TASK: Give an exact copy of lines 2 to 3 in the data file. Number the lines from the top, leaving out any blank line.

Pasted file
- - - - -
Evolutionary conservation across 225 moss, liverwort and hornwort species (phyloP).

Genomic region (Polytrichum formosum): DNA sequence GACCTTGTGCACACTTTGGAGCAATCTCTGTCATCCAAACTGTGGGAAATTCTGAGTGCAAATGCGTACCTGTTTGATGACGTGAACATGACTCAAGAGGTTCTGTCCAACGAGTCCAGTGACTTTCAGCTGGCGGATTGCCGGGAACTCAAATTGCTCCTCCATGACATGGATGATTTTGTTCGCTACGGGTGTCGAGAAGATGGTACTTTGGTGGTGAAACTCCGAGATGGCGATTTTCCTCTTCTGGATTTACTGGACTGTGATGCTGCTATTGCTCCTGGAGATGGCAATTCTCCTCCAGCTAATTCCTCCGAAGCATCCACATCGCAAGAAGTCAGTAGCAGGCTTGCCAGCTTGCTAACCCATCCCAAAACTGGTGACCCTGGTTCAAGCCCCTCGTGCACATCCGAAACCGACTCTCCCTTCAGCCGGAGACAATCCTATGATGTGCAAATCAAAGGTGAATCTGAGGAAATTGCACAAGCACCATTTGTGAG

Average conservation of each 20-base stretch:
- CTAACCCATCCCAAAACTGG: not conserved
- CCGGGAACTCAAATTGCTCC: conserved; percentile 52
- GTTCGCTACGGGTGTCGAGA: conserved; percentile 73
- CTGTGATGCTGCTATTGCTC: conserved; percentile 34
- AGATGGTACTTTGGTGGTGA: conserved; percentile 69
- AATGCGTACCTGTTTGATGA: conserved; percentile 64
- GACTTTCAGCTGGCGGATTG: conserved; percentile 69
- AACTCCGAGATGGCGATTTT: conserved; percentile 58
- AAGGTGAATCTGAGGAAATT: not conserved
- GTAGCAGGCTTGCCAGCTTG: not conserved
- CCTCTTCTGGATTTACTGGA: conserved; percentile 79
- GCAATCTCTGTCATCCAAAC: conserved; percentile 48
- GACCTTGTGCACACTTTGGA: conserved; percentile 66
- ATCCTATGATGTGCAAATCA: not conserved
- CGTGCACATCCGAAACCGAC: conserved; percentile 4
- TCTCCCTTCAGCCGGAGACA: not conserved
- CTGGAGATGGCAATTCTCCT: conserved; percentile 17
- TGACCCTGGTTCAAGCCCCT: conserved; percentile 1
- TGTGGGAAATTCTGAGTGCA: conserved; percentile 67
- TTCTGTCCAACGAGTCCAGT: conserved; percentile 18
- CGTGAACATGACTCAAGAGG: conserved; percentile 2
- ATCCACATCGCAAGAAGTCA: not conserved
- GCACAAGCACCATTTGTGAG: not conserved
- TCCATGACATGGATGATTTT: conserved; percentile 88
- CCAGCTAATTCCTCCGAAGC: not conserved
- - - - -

Genomic region (Polytrichum formosum): DNA sequence GACCTTGTGCACACTTTGGAGCAATCTCTGTCATCCAAACTGTGGGAAATTCTGAGTGCAAATGCGTACCTGTTTGATGACGTGAACATGACTCAAGAGGTTCTGTCCAACGAGTCCAGTGACTTTCAGCTGGCGGATTGCCGGGAACTCAAATTGCTCCTCCATGACATGGATGATTTTGTTCGCTACGGGTGTCGAGAAGATGGTACTTTGGTGGTGAAACTCCGAGATGGCGATTTTCCTCTTCTGGATTTACTGGACTGTGATGCTGCTATTGCTCCTGGAGATGGCAATTCTCCTCCAGCTAATTCCTCCGAAGCATCCACATCGCAAGAAGTCAGTAGCAGGCTTGCCAGCTTGCTAACCCATCCCAAAACTGGTGACCCTGGTTCAAGCCCCTCGTGCACATCCGAAACCGACTCTCCCTTCAGCCGGAGACAATCCTATGATGTGCAAATCAAAGGTGAATCTGAGGAAATTGCACAAGCACCATTTGTGAG

Average conservation of each 20-base stretch: